How many things can you think of these days that are truly tax-free?
Not many. Here is a short list: municipal bonds, college 529 plans and Roth IRA’s. You can also save on taxes by offsetting capital gains with capital losses in your stock portfolios, although our goal with investing is to minimize the capital losses and actually grow our portfolio.
Once upon a time, many years ago, we were sold on the idea to invest in Traditional IRA’s because we could get a deduction today and when we retire, “you’ll be in a lower tax bracket”. Well, not so much anymore. Many retirees stay in the same tax bracket when they retire. Remember, when you withdraw from a qualified retirement account, meaning your contributions were before tax dollars, you are taxed on both the principle (contributions) and the gains. You haven’t paid taxes on the money you contributed, and Uncle Sam is now expecting his share.
The Roth IRA is a retirement account that allows you to contribute after tax dollars to an individual retirement account and at 59 ½ withdraw not only the contribution, but the gains completely tax free. You are contributing after tax dollars. You do not get to deduct your contribution when you make it like you can a traditional IRA, but again, when you withdraw you are keeping it all.
In summary, Traditional IRA’s help you now with taxes and Roth IRA’s help you later. A Roth IRA is a great way to fund an early retirement by having access to larger sums of money without pushing you into a higher tax bracket. This pool of money is good when you need to make a large purchase or have an expensive repair. Pulling from your Roth IRA also allows you to spread out taxable income from your traditional IRA over a longer period.
How much can you contribute to a Roth IRA each year?
$6,000 under age 50 and $7,000 if over age 50 in 2019.
Are there restrictions to how much you can contribute?
Yes, there are income limits so if you make too much money, you might be ineligible to contribute to a Roth in 2019.
If you’re single, you start phasing out of the Roth at $122,000 and at $137,000 you become ineligible to contribute.
If you’re married, you start phasing out of the Roth at $193,000 and at $203,000 you become ineligible to contribute.
Get to know the backdoor Roth IRA
Let’s say that you’re a married couple making $250,000 a year thus disqualifying you from contributing to a Roth. No worries, there is a work around. There is no income limit on doing a Roth conversion so in this example, the couple would simply contribute to a traditional IRA and then convert the traditional IRA into a Roth IRA. Keep in mind, when you do the conversion, it might create a taxable event if you have earned interest on the account. This is a great workaround for those in higher income brackets.
What makes a Roth IRA great for retiring early?
When you contribute to a Roth, you’re using after tax money. Because you’ve already paid taxes on these funds, you’re able to reach back in and take those contributions out tax-free and penalty free at any time. That’s right, you have access to your contributions at any time. In regard to your earnings, now that’s a different story.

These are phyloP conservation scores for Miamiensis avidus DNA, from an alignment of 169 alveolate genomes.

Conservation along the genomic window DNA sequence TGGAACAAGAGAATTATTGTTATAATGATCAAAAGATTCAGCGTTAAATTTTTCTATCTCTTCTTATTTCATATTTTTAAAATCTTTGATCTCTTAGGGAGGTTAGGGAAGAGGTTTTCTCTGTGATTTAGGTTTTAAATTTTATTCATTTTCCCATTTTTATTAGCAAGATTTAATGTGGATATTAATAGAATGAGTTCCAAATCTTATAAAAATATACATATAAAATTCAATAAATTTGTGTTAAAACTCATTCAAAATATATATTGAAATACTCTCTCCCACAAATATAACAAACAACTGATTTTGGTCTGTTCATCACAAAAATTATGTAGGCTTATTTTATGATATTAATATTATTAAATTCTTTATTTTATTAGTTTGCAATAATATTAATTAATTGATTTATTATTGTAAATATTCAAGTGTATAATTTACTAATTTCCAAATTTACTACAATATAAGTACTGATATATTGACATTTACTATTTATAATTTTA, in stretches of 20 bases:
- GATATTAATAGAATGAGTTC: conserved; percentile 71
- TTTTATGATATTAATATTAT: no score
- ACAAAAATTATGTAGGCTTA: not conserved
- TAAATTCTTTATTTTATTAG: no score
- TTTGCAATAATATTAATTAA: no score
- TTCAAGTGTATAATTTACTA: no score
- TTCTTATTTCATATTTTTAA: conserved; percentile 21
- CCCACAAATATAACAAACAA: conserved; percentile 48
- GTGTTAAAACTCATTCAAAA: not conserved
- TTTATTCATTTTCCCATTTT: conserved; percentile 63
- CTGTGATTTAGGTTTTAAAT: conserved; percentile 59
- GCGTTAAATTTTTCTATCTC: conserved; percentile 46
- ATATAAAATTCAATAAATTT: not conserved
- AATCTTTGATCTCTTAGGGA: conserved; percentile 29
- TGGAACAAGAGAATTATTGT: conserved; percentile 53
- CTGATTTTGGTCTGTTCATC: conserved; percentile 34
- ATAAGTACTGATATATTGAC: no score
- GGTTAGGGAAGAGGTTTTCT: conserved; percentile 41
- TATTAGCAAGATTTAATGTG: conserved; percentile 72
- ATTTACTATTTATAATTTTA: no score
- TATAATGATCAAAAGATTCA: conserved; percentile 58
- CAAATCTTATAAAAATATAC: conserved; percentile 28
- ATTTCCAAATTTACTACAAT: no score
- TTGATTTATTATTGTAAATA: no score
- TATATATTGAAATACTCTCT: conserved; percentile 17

Account Value: $101,000
You have complete access to your $60,000 in contributions at any time. However, the $41,000 in earnings only become tax free once you are 59 ½ and have had your Roth IRA for at least five years. If you pull those funds early, they are taxed and penalized unless it’s a qualified education expense or medical hardship. After 59 ½ all your withdrawals are tax freeIdeally, it’s best to let your Roth grow to beyond 59 ½ and make withdrawals as you need them. However, the Roth gives a lot of flexibility if you decide to retire sooner.
Converting an existing traditional IRA
In some circumstances, it might make sense to convert an existing traditional IRA into a Roth IRA. Generally speaking, the younger you are, the bigger the benefit.
Let’s say you’re 40 years old and you have a $100,000 traditional IRA. You could open a Roth and move your traditional IRA into it. Keep in mind, it is taxable when you do this. You’ll pay federal and state tax on this transaction which equals a pretty large tax bill. It is best to not to use the retirement dollars to pay this bill, rather, use outside dollars to pay the taxes. Using the retirement dollars to pay the taxes before you are 59 ½ will also tack on more taxes and a penalty. It may be best to do the conversion in smaller amounts and spread it out over several years. This makes the tax bill a little more manageable and might save you from a higher tax bracket.
Now there is a five-year Roth Conversion rule that states you must wait for five years before you can access your “contribution amount” or the $100,000 tax and penalty free. After five years, you would have access to the $100,000 at that time. Earnings are always best to be kept in the Roth until after age 59 ½.
In the end, I’d rather my retirement account give me flexibility and hey, who doesn’t like tax free. Roth’s will give you both of these.
Live free my friends